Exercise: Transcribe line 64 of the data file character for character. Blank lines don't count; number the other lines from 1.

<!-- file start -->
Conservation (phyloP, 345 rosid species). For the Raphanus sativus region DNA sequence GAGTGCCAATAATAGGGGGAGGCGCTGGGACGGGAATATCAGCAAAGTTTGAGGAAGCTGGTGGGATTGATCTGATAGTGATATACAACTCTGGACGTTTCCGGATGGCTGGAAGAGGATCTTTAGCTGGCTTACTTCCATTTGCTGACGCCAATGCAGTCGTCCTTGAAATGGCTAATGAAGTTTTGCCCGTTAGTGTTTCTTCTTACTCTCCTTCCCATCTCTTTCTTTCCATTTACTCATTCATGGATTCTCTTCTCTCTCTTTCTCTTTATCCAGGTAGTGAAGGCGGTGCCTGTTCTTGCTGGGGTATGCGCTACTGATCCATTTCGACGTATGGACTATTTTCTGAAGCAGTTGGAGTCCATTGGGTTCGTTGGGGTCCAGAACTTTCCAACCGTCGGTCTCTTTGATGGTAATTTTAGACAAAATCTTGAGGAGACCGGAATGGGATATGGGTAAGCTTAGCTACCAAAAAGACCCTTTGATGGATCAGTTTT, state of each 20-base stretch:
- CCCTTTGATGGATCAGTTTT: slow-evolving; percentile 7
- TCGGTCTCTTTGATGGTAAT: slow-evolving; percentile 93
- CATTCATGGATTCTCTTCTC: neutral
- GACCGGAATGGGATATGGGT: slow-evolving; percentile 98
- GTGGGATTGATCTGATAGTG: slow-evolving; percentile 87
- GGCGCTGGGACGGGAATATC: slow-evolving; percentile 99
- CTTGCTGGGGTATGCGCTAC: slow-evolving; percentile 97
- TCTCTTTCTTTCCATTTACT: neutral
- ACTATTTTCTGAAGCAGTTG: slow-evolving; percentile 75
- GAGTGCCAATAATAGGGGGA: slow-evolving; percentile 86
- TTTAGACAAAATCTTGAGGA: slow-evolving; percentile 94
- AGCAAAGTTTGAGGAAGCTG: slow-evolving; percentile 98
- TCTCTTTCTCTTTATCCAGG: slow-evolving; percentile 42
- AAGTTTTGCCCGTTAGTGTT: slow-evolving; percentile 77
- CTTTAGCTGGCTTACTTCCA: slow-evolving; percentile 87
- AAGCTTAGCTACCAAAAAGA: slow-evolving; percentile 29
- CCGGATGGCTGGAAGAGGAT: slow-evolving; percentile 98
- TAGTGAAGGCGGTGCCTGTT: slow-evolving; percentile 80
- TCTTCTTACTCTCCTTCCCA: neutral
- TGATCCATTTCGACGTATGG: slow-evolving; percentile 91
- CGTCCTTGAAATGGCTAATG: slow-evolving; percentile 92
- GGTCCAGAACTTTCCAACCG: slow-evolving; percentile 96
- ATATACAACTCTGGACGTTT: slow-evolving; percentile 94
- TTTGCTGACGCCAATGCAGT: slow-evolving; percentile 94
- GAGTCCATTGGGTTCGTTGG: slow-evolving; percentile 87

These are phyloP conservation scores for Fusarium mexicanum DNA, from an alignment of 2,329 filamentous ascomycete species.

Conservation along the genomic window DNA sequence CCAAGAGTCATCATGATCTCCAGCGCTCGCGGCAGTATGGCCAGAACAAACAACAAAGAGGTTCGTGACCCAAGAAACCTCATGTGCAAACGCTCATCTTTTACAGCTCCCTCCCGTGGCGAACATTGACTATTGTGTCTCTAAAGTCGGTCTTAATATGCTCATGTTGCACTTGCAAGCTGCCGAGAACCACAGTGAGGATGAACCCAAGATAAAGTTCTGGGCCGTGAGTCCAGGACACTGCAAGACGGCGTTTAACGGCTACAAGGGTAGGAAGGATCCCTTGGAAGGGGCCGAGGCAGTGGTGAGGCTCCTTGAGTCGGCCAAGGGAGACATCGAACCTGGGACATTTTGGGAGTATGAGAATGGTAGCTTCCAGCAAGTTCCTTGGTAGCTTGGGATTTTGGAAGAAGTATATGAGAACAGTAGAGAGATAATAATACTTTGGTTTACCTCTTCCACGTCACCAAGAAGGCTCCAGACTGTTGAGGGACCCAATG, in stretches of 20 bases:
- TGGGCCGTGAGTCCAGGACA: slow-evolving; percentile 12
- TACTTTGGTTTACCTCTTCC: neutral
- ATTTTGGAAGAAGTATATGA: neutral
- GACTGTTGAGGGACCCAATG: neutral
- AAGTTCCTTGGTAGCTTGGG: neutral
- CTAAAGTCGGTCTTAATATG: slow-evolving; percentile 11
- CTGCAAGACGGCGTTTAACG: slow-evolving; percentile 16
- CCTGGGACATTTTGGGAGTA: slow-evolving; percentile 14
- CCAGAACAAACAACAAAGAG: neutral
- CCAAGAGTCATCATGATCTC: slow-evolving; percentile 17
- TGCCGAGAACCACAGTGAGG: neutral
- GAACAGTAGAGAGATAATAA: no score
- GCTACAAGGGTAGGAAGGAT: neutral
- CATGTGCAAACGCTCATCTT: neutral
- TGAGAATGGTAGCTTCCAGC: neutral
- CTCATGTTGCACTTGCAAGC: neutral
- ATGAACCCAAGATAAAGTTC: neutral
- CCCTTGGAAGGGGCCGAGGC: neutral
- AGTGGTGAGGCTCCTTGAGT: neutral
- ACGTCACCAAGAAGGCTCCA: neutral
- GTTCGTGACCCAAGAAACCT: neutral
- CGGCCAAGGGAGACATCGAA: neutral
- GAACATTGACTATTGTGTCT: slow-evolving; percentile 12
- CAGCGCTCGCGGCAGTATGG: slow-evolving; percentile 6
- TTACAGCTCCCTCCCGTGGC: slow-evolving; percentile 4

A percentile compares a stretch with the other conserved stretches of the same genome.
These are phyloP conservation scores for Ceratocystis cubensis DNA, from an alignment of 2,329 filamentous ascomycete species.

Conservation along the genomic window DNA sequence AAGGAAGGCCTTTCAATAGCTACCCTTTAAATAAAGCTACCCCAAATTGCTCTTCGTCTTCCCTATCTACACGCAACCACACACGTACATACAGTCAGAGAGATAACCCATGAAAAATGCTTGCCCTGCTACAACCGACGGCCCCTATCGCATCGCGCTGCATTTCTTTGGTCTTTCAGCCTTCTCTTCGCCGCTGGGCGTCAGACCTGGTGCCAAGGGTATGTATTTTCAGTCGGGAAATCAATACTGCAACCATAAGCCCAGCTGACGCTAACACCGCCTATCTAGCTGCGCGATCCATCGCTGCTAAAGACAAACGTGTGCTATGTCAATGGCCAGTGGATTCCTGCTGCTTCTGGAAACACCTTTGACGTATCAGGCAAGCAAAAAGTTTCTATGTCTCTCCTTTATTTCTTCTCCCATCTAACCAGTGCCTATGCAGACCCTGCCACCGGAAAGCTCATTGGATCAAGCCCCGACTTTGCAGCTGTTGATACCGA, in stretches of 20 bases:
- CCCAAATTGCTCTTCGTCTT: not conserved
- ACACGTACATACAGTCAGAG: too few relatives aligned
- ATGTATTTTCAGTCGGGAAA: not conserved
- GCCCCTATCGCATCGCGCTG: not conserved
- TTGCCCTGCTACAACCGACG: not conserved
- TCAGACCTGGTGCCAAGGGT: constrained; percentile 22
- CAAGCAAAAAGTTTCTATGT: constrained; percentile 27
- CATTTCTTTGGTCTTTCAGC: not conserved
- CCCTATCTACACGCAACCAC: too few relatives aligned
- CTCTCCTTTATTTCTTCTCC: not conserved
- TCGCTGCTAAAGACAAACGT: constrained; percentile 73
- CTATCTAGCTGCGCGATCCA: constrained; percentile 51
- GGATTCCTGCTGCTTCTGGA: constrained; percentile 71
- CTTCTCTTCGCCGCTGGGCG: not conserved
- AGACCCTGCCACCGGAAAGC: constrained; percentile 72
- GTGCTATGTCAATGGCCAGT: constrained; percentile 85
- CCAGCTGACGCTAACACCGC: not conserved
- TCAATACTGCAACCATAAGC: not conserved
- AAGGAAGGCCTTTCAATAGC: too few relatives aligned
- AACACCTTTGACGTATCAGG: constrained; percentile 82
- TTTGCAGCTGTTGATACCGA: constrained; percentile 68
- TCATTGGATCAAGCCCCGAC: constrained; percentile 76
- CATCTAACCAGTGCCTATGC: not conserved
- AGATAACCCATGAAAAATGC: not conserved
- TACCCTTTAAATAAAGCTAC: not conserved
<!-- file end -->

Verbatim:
- CATTTCTTTGGTCTTTCAGC: not conserved